The fence may be moved laterally across the table and locked in place at any point along the length of the cutterhead. When narrow stock is being jointed, it is desirable to position the fence near the operator to reduce the need to lean over the machine. Occasionally, the knives may have minor nicks that leave tracks in the machined surfaces, the fence can be placed to avoid these areas.
This adjusts the angle of the fence relative to the tables. This is the adjustment for square, and to tilt the fence for cutting bevels. Many jointers have a positive stop for 90°, this should be checked for accuracy periodically. Use an engineer’s square placed on the outfeed table just past the cutterhead. Always check by cutting a test piece before proceeding.
Another way of confirming the machine is cutting square is to edge joint two pieces. With the faces that were against the fence laying flat on the machine table, the edges should line up perfectly.
The guard should be used at all times unless a specific operation, such as rabbeting, necessitates its removal. Guards should have a return spring to ensure they cover the entire cutterhead as soon as the workpiece clears the cutter. If the guard does not return quickly to cover the cutterhead, inspect the mechanism and adjust the spring as required.
Rabbeting ledge and arm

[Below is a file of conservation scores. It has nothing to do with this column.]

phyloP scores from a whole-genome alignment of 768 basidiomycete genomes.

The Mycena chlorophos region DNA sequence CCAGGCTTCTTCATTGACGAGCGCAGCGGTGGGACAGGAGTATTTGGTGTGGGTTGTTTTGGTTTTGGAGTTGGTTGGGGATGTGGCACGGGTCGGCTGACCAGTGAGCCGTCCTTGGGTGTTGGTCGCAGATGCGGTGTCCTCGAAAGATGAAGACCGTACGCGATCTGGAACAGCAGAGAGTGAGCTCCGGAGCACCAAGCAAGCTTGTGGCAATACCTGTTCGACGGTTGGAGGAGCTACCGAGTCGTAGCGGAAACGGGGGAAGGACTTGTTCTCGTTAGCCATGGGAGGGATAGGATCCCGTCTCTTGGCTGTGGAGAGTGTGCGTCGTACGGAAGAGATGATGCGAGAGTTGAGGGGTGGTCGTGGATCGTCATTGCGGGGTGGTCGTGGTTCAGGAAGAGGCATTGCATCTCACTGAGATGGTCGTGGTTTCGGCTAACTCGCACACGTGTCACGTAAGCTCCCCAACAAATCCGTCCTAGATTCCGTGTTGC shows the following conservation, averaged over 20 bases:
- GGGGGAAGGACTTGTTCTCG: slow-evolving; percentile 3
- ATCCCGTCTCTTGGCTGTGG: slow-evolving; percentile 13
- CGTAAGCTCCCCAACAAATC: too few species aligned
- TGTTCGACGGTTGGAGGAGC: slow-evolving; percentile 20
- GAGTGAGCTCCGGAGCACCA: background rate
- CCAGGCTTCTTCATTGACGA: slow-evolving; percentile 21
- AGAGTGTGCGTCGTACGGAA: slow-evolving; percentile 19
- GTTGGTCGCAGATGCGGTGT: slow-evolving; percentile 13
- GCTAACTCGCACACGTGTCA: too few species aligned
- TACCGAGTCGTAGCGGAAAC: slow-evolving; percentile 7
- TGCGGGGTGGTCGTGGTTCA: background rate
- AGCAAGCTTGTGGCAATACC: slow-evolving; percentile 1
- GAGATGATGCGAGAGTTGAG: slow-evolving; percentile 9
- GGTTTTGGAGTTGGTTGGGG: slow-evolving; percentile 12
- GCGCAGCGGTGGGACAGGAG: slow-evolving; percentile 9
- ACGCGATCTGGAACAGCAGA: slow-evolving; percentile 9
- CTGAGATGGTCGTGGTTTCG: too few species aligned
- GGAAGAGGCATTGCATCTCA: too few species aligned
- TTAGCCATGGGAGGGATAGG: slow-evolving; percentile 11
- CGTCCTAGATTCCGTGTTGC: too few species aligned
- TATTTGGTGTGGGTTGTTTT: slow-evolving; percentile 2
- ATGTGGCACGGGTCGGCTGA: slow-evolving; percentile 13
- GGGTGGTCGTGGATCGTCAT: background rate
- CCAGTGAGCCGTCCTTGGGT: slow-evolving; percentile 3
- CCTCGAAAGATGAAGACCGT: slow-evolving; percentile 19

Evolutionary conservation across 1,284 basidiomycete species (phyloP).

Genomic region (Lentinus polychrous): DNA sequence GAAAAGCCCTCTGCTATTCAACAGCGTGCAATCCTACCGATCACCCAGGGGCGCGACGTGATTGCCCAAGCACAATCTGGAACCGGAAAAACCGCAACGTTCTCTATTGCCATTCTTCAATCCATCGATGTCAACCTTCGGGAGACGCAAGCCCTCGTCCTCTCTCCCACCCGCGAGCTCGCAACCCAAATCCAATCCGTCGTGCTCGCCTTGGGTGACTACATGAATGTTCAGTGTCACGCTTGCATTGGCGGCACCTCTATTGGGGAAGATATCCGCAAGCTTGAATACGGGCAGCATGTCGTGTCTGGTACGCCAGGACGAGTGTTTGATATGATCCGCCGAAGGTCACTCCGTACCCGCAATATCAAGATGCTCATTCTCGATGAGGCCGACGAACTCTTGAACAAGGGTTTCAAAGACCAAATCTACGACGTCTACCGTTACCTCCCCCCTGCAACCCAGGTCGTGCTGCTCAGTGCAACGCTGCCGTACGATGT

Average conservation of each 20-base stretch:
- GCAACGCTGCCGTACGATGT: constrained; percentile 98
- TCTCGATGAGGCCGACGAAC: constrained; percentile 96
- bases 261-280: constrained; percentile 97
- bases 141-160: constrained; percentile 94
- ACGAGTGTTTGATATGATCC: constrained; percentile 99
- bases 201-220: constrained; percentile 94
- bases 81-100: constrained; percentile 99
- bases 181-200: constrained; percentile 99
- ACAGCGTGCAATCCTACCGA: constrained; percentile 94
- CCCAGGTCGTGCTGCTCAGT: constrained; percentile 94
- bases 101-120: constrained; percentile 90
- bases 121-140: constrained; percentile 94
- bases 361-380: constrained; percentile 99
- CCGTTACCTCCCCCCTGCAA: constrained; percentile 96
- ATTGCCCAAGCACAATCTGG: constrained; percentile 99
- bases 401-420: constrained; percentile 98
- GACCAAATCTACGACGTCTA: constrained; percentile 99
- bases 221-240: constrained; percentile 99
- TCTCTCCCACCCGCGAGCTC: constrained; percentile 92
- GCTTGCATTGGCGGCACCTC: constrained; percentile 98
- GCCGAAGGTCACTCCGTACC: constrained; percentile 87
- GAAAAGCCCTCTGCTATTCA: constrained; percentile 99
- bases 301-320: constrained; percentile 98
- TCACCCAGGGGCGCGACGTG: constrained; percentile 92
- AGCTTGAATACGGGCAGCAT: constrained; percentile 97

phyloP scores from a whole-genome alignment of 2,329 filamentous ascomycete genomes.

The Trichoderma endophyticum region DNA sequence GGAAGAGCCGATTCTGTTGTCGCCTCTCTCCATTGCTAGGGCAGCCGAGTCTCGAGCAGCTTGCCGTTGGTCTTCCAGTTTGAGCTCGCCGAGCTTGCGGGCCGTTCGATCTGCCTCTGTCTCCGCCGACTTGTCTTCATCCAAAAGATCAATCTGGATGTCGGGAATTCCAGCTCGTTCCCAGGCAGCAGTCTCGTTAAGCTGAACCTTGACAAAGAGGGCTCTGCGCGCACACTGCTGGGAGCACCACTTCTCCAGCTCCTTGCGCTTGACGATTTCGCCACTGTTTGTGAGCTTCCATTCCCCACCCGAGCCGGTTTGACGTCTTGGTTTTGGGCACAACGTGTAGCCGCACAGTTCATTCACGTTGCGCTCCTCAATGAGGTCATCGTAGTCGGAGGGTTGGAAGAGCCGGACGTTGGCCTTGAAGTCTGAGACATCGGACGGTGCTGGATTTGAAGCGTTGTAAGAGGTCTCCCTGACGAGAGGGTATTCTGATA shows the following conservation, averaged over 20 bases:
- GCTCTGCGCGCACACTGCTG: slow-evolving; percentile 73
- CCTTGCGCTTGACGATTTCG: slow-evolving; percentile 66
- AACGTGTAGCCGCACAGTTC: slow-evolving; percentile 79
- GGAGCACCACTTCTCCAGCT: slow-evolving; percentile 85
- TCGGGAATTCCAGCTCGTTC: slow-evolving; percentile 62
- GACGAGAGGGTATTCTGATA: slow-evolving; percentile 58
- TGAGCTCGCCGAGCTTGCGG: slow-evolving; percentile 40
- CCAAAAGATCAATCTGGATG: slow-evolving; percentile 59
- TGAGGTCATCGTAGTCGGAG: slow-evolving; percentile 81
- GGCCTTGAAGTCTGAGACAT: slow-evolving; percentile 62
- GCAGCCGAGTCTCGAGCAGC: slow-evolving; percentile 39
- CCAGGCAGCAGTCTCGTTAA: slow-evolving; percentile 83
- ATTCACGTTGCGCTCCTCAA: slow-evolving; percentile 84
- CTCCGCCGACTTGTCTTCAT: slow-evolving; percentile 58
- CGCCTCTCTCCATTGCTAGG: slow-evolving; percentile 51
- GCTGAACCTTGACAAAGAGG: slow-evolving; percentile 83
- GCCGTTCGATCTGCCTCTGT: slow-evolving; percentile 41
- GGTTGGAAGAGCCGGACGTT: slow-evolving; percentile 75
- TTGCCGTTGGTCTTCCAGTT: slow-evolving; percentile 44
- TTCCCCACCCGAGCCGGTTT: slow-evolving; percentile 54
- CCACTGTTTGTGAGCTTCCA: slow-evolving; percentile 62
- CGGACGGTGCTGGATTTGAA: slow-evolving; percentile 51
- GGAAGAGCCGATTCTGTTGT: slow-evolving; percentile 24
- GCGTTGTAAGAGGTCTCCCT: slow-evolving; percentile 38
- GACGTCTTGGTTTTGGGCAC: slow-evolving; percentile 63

If the jointer has a rectangular recess in the table castings, the jointer can be used to cut rabbets. The spring loaded guard must first be removed. The knives must be set just past the rabbeting ledge to allow them to cut properly, and to allow the stock to remain tight to the fence throughout the cut. If they are set back from the rabbeting ledge, the stock will come away from the fence as it makes contact with the outfeed table. The ends of the knives should have a slight relief angle ground on them to allow for efficient cutting, and to prevent burning on the workpiece from friction.
The rabbeting arm is an extension that bolts to the left side of the infeed table. It supports wide work pieces while rabbeting the face of a board.
The chips generated by the cutterhead are directed out of the machine by the dust chute. This chute is part of the machine base, and usually terminates in a housing for dust collection. On small, hobbyist machines, there may not be dust collection in which case the debris piles up on the floor.
From time to time, the chute may become clogged with chips. You will know it is clogged if chips are coming back out of the cutterhead onto the infeed table as you are jointing. To clear the blockage, lock the machine out and confirm by pressing the start switch. Remove the dust collection port, and use your hand or a short stick to pull the chips out of the machine.